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Genesis ribbon tweeter as headphone driver

post #1 of 13
Thread Starter 
Figured I'd first ask familiars here before posting on a speaker forum....

Anyone here know about the Genesis 1" "ribbon" tweeter and how it works?

I've tried diy ribbons before, but this tweeter is round. Having a hard time figuring out how the voice coil and flux are oriented.

Here's the company link
http://www.genesisloudspeakers.com/t...ontweeter.html

Closeup of a friend's 1.1 tweeter
Note: all the tweeters have a slight wrinkle to them.
http://24.99.95.78/public/image/wenl/IMG_0125.JPG
post #2 of 13
How would you get low frequencies?
post #3 of 13
hard to say.... you'd have to try it out. Speaker freq response is measured with a calibrated mic, they drive the speaker with 1W of pink noise with the mic placed at 1 meter away, on axis to the voice coil.

Hard to say how it would sound located flat up against the ear, slightly off axis to the ear. The Infinity Emit (car audio) ribbon tweeters Ive listened to placed right up next to my ears have always been filtered at ~4000 Hz. Not sure how they'd respond to a full range scenario?

Another thing.... headphone drivers do not move in a linear / piston fashion. They are thin mylar or plastic and they "flap", in very irregular motions. I think different areas on the surface of the cone resonate at different frequencies to produce the full spectrum. I dont think ribbon tweeters behave the same way. Typically tweeters are intentionally designed for a very limited bandwidth.

Some of these might be better:
http://www.partsexpress.com/webpage....=576&sm=1&so=2

Hive it a shot... who knows till you try????

Garrett
post #4 of 13
Fostex headphones used to use round shaped ribbon speakers in their headphones and tweeters. The pics in this thread might help you...

http://www6.head-fi.org/forums/showp...83&postcount=1
post #5 of 13
The speaker is essentially the same as a Magneplanar speaker - as invented by Winey. The voice coil is what you see - an etched spiral on the membrane. The magnet is a rare-earth type with its pole facing out. It isn't what purists would regard as a true ribbon.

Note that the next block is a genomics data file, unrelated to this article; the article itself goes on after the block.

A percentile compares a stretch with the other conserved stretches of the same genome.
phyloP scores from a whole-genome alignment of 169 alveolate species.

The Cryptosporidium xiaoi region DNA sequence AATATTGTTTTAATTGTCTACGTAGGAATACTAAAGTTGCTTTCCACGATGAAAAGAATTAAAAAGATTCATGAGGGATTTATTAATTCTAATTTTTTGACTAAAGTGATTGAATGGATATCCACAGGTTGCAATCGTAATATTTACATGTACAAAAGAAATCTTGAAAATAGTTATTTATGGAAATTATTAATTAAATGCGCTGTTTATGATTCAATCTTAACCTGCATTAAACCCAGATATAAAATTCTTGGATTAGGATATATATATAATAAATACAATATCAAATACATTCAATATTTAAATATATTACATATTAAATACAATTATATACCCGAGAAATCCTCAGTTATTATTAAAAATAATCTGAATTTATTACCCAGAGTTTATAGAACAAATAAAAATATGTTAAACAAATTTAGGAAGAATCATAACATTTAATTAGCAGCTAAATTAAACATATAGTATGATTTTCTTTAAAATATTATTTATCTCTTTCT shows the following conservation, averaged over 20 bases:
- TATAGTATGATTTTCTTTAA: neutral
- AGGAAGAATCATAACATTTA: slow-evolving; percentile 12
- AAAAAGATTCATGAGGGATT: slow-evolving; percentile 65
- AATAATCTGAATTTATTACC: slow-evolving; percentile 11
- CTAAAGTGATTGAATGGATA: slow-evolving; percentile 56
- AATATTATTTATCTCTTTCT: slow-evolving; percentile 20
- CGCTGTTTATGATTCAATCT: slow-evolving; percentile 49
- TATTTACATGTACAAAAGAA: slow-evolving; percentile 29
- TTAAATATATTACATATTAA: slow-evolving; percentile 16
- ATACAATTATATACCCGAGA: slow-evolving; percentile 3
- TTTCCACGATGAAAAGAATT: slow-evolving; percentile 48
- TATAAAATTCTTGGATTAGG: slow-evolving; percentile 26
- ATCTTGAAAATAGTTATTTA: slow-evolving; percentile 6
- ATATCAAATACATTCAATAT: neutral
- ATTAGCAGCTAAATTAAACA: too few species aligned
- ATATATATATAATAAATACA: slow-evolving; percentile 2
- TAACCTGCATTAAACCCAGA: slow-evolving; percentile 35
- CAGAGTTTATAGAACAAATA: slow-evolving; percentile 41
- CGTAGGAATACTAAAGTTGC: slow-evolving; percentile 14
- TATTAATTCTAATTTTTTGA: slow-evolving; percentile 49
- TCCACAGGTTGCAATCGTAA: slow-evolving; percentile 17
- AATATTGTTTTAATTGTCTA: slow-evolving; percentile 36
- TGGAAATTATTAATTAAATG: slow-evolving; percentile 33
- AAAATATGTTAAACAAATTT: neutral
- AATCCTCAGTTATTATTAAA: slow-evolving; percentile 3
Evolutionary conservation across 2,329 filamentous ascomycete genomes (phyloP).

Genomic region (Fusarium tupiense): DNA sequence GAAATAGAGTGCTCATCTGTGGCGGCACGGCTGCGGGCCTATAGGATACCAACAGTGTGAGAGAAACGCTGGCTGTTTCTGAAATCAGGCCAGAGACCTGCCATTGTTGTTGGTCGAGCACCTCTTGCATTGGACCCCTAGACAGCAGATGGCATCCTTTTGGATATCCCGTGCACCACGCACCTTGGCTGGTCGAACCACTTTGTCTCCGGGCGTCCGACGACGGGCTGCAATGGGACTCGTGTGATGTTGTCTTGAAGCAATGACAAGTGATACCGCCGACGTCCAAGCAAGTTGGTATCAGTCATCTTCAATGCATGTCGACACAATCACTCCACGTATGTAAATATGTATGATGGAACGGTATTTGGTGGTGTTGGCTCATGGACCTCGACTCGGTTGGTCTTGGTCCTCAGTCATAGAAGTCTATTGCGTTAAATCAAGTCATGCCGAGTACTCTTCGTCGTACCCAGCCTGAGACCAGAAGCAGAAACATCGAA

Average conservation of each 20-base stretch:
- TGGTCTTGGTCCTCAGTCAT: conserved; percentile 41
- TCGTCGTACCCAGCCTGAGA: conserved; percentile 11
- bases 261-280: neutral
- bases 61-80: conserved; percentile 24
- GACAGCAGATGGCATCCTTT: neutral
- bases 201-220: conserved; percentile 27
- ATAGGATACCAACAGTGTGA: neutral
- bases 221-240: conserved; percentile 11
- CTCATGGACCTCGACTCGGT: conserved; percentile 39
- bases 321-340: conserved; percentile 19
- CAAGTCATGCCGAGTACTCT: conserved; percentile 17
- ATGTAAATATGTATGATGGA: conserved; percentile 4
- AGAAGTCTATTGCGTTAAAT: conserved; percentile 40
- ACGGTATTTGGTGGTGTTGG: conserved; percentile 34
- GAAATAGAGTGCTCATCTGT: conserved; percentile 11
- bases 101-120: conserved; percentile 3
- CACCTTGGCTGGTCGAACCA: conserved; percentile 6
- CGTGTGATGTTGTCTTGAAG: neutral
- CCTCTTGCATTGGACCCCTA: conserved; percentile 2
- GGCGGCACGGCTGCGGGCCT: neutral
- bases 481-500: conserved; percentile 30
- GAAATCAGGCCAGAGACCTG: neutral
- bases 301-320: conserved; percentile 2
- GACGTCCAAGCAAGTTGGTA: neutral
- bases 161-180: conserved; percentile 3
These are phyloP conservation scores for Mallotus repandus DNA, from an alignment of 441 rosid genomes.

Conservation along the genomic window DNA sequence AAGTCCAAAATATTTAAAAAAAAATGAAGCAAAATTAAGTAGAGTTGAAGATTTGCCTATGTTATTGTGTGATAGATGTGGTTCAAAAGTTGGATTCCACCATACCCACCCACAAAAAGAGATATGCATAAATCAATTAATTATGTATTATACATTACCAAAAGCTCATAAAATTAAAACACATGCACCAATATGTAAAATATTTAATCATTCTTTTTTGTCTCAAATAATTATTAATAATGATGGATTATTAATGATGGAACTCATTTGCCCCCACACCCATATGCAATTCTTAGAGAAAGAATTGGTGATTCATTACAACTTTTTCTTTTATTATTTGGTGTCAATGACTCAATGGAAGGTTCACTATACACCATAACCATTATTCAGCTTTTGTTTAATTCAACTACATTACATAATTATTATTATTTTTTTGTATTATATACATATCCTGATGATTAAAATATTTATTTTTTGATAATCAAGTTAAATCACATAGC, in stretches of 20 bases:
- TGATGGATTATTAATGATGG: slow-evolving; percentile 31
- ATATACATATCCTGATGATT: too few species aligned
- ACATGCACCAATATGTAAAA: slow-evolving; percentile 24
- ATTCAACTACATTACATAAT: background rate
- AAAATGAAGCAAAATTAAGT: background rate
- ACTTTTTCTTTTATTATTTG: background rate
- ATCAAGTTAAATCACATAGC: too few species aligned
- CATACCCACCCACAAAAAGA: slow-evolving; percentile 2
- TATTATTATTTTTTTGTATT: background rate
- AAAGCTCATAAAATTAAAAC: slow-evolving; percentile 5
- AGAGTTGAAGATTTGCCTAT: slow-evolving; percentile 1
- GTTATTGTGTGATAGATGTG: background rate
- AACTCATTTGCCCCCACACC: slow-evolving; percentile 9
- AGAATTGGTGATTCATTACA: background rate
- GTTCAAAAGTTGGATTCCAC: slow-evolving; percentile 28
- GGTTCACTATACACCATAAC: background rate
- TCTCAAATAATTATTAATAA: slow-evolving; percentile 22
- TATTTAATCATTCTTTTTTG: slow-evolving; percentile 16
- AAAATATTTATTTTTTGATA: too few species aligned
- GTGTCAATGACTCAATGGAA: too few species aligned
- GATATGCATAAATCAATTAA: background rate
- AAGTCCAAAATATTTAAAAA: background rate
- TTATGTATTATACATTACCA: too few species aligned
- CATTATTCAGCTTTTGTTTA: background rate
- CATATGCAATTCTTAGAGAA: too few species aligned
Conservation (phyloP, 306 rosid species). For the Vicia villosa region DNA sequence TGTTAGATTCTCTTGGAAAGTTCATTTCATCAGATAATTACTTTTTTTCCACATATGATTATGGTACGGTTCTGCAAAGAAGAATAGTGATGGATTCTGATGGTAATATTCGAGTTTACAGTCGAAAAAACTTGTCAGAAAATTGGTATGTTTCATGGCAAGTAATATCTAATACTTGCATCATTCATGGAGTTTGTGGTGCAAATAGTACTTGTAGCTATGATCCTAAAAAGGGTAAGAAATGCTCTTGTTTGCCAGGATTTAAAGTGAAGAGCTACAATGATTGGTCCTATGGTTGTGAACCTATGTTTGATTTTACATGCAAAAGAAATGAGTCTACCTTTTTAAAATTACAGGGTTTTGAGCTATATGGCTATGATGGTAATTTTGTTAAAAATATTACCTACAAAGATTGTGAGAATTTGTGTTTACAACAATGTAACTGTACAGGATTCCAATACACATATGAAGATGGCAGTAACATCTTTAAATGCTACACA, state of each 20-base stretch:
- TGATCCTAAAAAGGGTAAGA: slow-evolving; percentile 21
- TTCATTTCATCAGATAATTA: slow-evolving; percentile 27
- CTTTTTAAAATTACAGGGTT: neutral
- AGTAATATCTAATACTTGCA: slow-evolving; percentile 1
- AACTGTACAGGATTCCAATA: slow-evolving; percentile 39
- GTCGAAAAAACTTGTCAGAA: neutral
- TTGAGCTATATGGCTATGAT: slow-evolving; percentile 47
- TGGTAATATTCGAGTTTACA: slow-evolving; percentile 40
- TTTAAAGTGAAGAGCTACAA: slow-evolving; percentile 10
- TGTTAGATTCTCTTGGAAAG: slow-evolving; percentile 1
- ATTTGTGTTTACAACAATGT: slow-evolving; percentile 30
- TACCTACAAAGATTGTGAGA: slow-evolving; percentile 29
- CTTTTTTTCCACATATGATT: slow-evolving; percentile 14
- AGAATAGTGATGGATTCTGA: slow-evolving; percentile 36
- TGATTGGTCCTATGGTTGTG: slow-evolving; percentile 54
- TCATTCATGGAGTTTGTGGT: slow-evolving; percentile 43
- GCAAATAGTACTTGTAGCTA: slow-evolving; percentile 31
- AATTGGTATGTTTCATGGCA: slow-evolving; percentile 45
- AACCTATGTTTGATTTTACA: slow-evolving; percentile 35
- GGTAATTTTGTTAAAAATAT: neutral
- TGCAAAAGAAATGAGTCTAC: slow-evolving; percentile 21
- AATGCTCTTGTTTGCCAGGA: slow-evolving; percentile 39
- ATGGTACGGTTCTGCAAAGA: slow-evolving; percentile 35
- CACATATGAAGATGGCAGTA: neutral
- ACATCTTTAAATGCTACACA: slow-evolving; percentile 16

Intrinsically there is no real reason why these could not be a full range driver. All drivers have a very wide frequency "response" (i.e. frequencies at which they do something). But you would need to equalise it very substantially in order to get a flat response. This essentially means attenuating all the higher frequencies to the point that they are dropped to the very low level that the bass ones are reproduced. This may turn out to be unfeasible - or result in a system with totally unusable efficiency or output levels. After all there was never any intent by the designer that it be used this way. There very well may be system resonances at unfortunate frequencies, again not an issue when used as a tweeter, but possibly making use as a full range driver impossible, or very difficult.
post #6 of 13
Thread Starter 
Francis, can you please expand on how the magnets are oriented?
This is the only way I see the EMF oriented w/ the voice coil (which is actually a spiral) to produce pistonic motion. However, it means a small magnet in the middle and a ring magnet around the perimeter?



You're right about the designed parameters and resonance. My diy ribbons in the past always had a high resonance freq. And with very little tension (for bass respones) they went wild at that freq.

tyre, creyc
Thanks for the Fostex link. Very cool driver. I wonder if the seperate "subsections" are an attempt to break up diaphragm resonance.

I wouldn't really use the actual genesis tweeter. First of all, don't think I have the funds (that system is $145k for Christ sakes). I meant to use the same design, and apparently, the Fostex does just that.

I'm hoping the trump card for lack of bass is a tight/sealed coupling with the head. That's one advantage we have vs the speaker guys, though it might introduce some standing wave problems.


Quote:
Originally Posted by kramer5150
I think different areas on the surface of the cone resonate at different frequencies to produce the full spectrum.
Would be interesting to get a laser vibrometry of a HD650 driver for ex. It sounds like you're saying it works in a similar fashion to a Soundlabs ESL? Different resonance frequencies combine for a flat response. However, a soundlab esl has well defined sections of resonance. It would be difficult to produce such defined sections of resonance with a simple dome shape. Seems to me a (single material, same thickness, dome-shaped) headphone driver would have one or two prounounced peaks rather than evenly distributed resonance points?


PS:
Here's the system that tweeter came from btw (one of many )
post #7 of 13
thats just absurd!
post #8 of 13
Hi hozo
Good to see you are still up for more diy phones.
Though I doubt that tweeter is capable of much excursion considering it's
intended frequency range.

I have not dabbled in the black arts for some time, but have been
contemplating the 'purist' aluminum ribbon approach again.
But that would mean a dedicated amp to drive the ridiculously low
impedance if the ribbons.
The planar coil approach is a lot more amp friendly!

Still enjoying those wonderful electrostatic creations of yours?